While its name may look like the effect of sneezing while typing, the CHAdeMO is actually quite a handy plug. It is most suited to rapid charging applications and is more commonly used by Asian car manufacturers - such as Nissan, Toyota and Mitsubishi. Rapid DC charging stations with CCS connectors also have CHAdeMO connectors.

UK mains plug

These plugs need no introduction; they have been powering TVs, jacuzzis and other less important equipment in the UK for decades. They are commonly found on the slowest car chargers and aren’t well suited to car charging for long periods, due to concerns around fire safety.

Types of electric car charging cable modes

Modes of operation are a little different to plug/connector design, as they affect what charging power a vehicle can draw. There is no set standard for carmakers to follow, so it is up to them to decide which, if any, are included with the cars they sell. In total, there are four modes but motorists are only likely to encounter two of them.

Before moving on, it is important to note that electric cars come with their own onboard computers to manage the charging process, as do most charging points.

While covered in greater depth below, the mode of charging refers to a charging system’s (whether that be a cable, cable and wall-box or any other collection of equipment) intelligence when it comes to putting power into a battery pack. Some cables do nothing more than connecting a power source to a battery, while more advanced options will make sure just the right amount of voltage and current is reaching the battery.

Mode 1

Mode 1 is simple. You are merely connecting a car to the mains using a wire, with no method of controlling current/voltage drawn or utilising any extra safety features. Chances are motorists will never come across Mode 1 chargers.

Mode 2

Mode 2 cables build upon Mode 1 to provide more safety and control. They feature some inline circuitry to help communicate with the car and dictate how much current is being pumped into the battery pack - they normally connect your car to a traditional three-pin UK plug as well.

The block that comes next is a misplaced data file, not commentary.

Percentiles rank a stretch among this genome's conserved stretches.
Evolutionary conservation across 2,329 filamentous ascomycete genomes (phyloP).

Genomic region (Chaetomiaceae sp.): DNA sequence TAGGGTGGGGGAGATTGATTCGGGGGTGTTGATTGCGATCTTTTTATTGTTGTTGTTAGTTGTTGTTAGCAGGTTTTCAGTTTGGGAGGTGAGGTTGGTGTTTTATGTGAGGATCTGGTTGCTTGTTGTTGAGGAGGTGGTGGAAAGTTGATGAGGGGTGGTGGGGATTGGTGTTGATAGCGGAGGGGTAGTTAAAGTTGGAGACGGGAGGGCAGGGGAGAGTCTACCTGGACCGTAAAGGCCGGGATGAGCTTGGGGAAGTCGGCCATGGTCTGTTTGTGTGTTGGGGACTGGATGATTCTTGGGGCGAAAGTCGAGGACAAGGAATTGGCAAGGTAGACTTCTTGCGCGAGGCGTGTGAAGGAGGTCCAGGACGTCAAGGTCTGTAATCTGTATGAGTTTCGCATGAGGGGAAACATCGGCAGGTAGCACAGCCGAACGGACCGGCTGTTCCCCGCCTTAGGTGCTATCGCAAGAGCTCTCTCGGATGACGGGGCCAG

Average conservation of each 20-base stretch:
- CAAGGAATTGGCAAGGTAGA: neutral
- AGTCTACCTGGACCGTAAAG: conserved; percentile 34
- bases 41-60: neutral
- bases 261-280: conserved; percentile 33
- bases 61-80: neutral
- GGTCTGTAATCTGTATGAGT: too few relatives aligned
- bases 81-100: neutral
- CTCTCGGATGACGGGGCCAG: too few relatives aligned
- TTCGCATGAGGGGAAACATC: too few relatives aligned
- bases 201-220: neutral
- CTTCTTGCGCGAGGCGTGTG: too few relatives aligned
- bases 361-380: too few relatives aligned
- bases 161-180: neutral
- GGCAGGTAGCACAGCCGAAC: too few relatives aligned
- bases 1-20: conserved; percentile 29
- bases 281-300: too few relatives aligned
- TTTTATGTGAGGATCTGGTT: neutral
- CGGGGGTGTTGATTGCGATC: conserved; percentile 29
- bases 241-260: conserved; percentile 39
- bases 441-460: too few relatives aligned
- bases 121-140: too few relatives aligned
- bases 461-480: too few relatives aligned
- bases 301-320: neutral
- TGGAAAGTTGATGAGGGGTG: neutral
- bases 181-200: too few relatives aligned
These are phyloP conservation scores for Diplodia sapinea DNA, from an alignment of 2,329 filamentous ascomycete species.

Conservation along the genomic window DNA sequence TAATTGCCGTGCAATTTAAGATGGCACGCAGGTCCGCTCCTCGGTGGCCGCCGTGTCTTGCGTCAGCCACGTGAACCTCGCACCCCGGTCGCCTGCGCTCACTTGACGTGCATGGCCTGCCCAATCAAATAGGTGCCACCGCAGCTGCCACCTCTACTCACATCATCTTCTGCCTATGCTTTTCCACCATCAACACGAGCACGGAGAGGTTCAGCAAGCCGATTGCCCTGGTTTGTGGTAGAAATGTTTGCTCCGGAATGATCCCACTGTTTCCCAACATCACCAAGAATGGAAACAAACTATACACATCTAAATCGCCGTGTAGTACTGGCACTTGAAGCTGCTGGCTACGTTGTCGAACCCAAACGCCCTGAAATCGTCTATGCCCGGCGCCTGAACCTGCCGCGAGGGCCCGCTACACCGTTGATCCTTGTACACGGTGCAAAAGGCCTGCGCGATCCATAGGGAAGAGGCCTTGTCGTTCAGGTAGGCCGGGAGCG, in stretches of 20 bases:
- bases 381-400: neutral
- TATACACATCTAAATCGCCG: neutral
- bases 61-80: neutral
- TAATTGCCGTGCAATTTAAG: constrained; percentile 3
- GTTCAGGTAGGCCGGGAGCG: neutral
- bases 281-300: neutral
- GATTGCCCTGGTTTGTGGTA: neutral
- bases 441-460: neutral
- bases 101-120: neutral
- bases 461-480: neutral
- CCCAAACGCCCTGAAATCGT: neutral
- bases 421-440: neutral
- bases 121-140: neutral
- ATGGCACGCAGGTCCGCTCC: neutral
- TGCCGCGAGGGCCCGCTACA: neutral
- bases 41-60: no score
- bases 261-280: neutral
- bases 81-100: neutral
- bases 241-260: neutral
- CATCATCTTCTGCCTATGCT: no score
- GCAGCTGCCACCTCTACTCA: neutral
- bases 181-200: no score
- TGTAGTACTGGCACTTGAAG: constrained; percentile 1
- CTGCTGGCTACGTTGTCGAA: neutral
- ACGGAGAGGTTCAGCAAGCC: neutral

Mode 3

Mode 3 is when things start to get clever, allowing the car and charging point to talk to one another. This means electric cars can instruct the charging point to turn off the power when the battery is fully charged, and also allow the car to evaluate a charging point's capacity - changing the speed with which the car will be charged. Typically, these are wall-box type units.

Mode 4

Mode 4 is reserved for something called DC fast charging, most commonly known as rapid charging. These tap into beefier power supplies and through a combination of the electronics in the charging station and the electric car being charged, they can add extra charge to the car's battery at an impressive rate.

What is a tethered electric car charging station?

A tethered electric car charging station provides the cable needed to charge your car – assuming of course it has a suitable connector. These are most commonly found at rapid charging points. In contrast, an untethered unit is one where you need to provide your own cable. Therefore, if you don't have the right cable with you, you won't be able to charge your car.

Electric cars and their cables

Make

Model

Connector Type(s)

Audi

e-tron

Type 2 and CCS

BMW

i3

Type 2 and CCS

Citroen

e-C4

Type 2 and CCS

Fiat

500

Type 2 and CCS

Ford

Mustang Mach-E

Type 2 and CCS

Hyundai

Kona Electric

Type 2 and CCS

Jaguar

I Pace

Type 2 and CCS

Kia

e-Niro

Type 2 and CCS

MG

ZS EV

Type 2 and CCS

Nissan

Leaf

Type 2 and CHAdeMO

Peugeot

e-208

Type 2 and CCS

Polestar

2

Type 2 and CCS

Renault

Zoe

Type 2 (and CCS for 'Rapid Charge' models)

Tesla

Model 3

Type 2 and Tesla CCS

Tesla

Model S

Type 2 and Tesla CCS

Vauxhall

Corsa E

Type 2 and CCS

Volkswagen

ID.3

Type 2 and CCS

 

Electric car cable and connector myth-busting

Nobody’s going to steal your cable

If there was one thing sure to infuriate drivers when charging their electric car, it would be cable theft, or someone unplugging your car. Fortunately, manufacturers recognise this and cables lock in place once plugged in and the car is locked – anyone telling you otherwise is scaremongering.

You can’t damage EV batteries by overcharging them

Many moons ago, topping up rechargeable home batteries involved the risk of overcharging your batteries. However, electric cars are a little more complicated. Their on-board circuitry is there to protect the complex electronics, making sure they don’t overcharge, and charge at an appropriate rate for the external conditions – batteries need to charge more slowly when they are cold, for instance. As a result, you shouldn't need to worry unduly about causing serious damage to your car by charging regularly.

It’s totally safe to charge up in the rain

Similarly, charging your car in the rain is also perfectly safe. All electric and plug-in hybrid cars are fitted with several layers of waterproofing and protection to ensure water cannot make its way into the electric components.